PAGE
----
Another significant historical landmark in Cuba is The Seneca Oil Spring. The site is located near the spillway end of Cuba Lake on the Seneca Indian Reservation. This is the site of the famed spring described by the Franciscan Missionary Joseph De La Roche D'Allion 1627, the first recorded mention of oil on the North American Continent. The New York State Oil Producers Association sponsored the dedication of a monument at the site in 1927, describing the history of the oil industry in North America. The site is now under the supervision of the County of Allegany.

Empire City Farms

Standing majestically on 102 acres in Cuba is the McKinney Stables of Empire City Farms, more commonly referred to as the “Block Barn.”  Nicknamed for its unique concrete construction, this fire-resistant stable measures 347 feet long, fifty feet wide, and is supported by an 8 foot solid concrete foundation. The immense roof is covered in terra-cotta tile manufactured in Alfred, New York.  Completed in 1909 and financed by New York City pawnbroker, William Simpson, Jr., the Block Barn was once home to world famous trotters, McKinney and Axworthy.  In addition to Mr. Simpson’s passion for breeding and racing horses, he also introduced Shetland ponies to America, electricity to Cuba, and offered printing services through his family paper, the Boulton Press.  When Mr. Simpson died in 1916, the farm was sold.  Over the years other horses have come and gone, as have their owners.  Non-equine related ideas for the barn were entertained such as a nursing home, cheese storage for Borden’s, a jail, a school, a shopping mall, a housing development, and even an ostrich farm!  Fortunately, none of these schemes materialized, and today the property is owned by Bonnie Blair, who is an ardent historic preservationist and equine enthusiast.  Empire City Farms is grounds for the Annual Cuba Garlic Festival!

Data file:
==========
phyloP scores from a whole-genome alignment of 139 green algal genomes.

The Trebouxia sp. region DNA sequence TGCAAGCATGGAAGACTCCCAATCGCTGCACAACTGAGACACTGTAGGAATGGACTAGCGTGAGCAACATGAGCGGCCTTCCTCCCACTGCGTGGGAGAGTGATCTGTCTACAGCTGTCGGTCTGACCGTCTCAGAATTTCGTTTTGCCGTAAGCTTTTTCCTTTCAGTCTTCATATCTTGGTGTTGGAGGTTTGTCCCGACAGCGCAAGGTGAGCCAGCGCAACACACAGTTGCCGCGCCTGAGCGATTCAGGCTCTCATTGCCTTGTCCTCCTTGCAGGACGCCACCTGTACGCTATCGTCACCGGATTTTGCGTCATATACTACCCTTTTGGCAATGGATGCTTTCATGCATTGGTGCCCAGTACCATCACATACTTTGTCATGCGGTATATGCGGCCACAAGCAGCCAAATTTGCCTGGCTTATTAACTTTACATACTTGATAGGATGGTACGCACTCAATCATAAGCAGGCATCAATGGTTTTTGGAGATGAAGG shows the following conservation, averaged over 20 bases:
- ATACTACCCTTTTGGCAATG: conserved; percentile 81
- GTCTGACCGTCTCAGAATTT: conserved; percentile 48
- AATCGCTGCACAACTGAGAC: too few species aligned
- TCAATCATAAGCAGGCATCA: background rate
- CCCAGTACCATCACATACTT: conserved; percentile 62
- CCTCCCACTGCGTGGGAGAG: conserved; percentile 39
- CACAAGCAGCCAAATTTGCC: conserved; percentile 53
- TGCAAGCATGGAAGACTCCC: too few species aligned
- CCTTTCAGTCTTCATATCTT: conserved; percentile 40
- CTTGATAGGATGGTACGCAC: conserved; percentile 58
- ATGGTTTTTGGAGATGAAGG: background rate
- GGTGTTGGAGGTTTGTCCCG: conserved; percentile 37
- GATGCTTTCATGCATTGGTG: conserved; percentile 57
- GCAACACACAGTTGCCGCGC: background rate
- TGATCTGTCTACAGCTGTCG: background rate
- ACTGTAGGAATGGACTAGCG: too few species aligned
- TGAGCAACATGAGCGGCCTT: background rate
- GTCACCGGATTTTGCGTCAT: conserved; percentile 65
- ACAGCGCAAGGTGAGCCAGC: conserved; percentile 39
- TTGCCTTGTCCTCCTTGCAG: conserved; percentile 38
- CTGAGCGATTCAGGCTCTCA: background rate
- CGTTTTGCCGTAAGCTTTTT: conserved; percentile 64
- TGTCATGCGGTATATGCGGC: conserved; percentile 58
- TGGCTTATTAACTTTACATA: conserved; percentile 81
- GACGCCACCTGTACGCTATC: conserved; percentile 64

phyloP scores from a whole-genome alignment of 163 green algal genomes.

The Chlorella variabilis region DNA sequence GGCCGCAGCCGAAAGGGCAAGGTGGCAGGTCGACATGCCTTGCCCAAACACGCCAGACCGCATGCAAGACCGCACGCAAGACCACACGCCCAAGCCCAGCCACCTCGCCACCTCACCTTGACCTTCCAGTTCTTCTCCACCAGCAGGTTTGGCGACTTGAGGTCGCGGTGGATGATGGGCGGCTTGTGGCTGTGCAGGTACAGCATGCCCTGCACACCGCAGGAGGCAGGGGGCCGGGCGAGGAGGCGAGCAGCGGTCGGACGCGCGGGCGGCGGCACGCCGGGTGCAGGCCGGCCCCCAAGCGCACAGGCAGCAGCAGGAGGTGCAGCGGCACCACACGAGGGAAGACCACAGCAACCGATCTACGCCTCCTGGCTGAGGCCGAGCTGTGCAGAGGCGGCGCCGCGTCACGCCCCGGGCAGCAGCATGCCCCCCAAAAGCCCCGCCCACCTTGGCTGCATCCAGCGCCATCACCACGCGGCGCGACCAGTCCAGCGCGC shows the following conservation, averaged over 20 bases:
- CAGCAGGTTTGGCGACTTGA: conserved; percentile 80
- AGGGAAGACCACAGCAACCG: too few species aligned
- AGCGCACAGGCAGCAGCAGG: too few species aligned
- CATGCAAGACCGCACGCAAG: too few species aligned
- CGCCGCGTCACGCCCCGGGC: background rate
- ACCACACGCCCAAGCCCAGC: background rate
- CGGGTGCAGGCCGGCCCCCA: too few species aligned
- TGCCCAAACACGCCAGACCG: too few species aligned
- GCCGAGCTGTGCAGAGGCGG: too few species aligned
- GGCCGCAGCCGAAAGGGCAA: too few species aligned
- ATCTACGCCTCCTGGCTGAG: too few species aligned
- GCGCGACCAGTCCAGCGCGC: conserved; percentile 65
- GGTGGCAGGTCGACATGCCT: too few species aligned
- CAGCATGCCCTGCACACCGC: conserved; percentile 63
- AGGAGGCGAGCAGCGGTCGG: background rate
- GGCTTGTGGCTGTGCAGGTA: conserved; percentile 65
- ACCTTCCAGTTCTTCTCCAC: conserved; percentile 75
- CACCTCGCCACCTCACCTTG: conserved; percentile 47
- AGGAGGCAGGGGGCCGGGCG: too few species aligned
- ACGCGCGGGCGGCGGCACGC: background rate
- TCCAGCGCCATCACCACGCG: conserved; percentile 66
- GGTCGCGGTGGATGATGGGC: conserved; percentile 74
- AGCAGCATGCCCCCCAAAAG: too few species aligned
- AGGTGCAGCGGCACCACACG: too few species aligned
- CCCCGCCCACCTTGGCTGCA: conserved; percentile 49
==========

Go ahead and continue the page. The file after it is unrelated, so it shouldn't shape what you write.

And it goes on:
The Cuba Cheese Museum

                              
Cheese has been an important part of Western New York State. The earliest settlers made cheese, and by 1869, New York was the number one dairy state in the country. The methods used to produce cheese have changed greatly over the years. It's the goal of the Cuba Cheese Museum to preserve this rich history of cheese making, and its artifacts, so that current and future generations can experience a 'taste' of the past.